According to a still further form of execution of the present invention, the intermediate pressure is lower than the highest level of pressure at which is effected the partial vaporization of the natural gas, and the residual liquid fraction is expanded to this intermediate pressure before being subjected to separation into a liquid containing at least part of the hydrocarbons heavier than methane and the said vapour rich in methane and ethane.

According to another form of execution of the present invention, at least part of the volatile gaseous frac tion is compressed prior to the addition to the liquid natural gas.

In another form of embodiment of the present invention, the volatile gaseous fraction is cooled before it is added to the liquid natural gas.

According to still another form of embodiment of the present invention, the cooling is obtained by exchange of heat with a fraction of gas rich in methane to which is added a volatile gaseous fraction, at the pressure of the distribution system derived from the main flow before reheating and vaporization.

According to still a further form of embodiment of the present invention, the liquid natural gas at the intermediate pressure is at a temperature below its boiling point after injection of the volatile gaseous fraction.

FIG. 1 of the accompanying drawings shows, by way of non-limitative example, an installation for the production of a gas rich in methane under high pressure, to which nitrogen is added so as to reduce its calorific power to the desired level, from liquid natural gas under low pressure, in which the content of hydrocarbons heavier than methane is relatively high.

The liquid natural gas coming in through the conduit 1 at a pressure of 2 bars absolute and a temperature of about 1 62 C. is delivered by the pump 2 at a pressure of about 40 bars through the conduit 3 to the exchanger 4. it is reheated in this latter to about 1 C in heat exchange with the gaseous fraction rich in methane arriving through the conduit 18, the origin of which will be indicated later. After evacuation from the exchanger 4 by the conduit 5, it passes into the exchanger 6 which ensures its heating to the vicinity of its boiling point, in exchange with the methane vapours to be re-liquefied, coming from the separator 13. It is then sent through the conduit 7 into a condenser 8 at the head of a rectification column 37 which ensures the separation between the hydrocarbons of C and C present in the residual liquid fraction of the natural gas. The natural gas thus heated to its boiling point returns through the conduit 9 to the exchanger 10.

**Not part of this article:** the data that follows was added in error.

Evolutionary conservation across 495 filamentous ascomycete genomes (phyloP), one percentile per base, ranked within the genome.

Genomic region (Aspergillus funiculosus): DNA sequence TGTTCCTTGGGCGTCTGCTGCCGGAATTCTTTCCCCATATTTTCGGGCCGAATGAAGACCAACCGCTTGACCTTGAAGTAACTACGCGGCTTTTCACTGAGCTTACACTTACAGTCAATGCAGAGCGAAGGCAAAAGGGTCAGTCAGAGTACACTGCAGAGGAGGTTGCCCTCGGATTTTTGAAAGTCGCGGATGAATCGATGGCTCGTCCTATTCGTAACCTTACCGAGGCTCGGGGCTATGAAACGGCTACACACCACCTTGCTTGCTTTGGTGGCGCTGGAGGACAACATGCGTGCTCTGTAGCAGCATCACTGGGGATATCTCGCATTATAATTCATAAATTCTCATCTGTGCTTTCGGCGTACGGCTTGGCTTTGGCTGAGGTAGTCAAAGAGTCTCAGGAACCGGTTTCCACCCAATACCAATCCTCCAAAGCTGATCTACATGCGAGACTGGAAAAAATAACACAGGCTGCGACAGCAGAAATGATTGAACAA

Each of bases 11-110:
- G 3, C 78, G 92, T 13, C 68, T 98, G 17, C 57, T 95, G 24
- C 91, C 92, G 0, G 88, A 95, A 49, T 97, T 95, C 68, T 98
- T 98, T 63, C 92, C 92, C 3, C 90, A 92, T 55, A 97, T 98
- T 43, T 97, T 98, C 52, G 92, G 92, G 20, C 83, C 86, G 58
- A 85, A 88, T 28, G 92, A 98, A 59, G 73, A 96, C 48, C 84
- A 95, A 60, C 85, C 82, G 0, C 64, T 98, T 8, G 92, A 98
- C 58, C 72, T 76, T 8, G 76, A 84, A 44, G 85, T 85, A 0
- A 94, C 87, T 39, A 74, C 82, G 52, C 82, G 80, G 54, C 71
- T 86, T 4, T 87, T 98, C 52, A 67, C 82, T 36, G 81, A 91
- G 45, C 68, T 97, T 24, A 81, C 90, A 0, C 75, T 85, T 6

The natural gas is subjected in the exchanger 10 to partial vaporization by indirect exchange of heat with I an external water circulation shown diagrammatically at 1 1. It then passes through the conduit 12 to the separator 13.

The liquid collected in the lower portion of the separator 13, which still contains a large proportion of methane, passes through the conduit 14 and the pressure-reducing valve 15 at about 7 bars absolute, to the head of the exhaustion column 16. This column ensures the separation at its tank of a liquid fraction concentrated in hydrocarbons of C and higher, and at its head of a gaseous fraction containing substantially all the methane contained in the liquid coming from the separator, with the major part of the ethane. It is provided at its base with a water-circulation or steam-circulation boiler 34.

The volatile fraction evacuated at the head of the column 16 through the conduit 17 is sent for reliquefaction into the exchanger 4. There is previously added to it, through the conduit 22, a mixture of gaseous nitrogen coming from the conduit 19 and degasification vapours from the liquefied natural gas tanks (not shown), these vapours being combined with the nitrogen by the conduit 20. The mixture is broughtup to a pressure of 7 bars by the turbo-compressor 21 and is then sent into the conduit 22.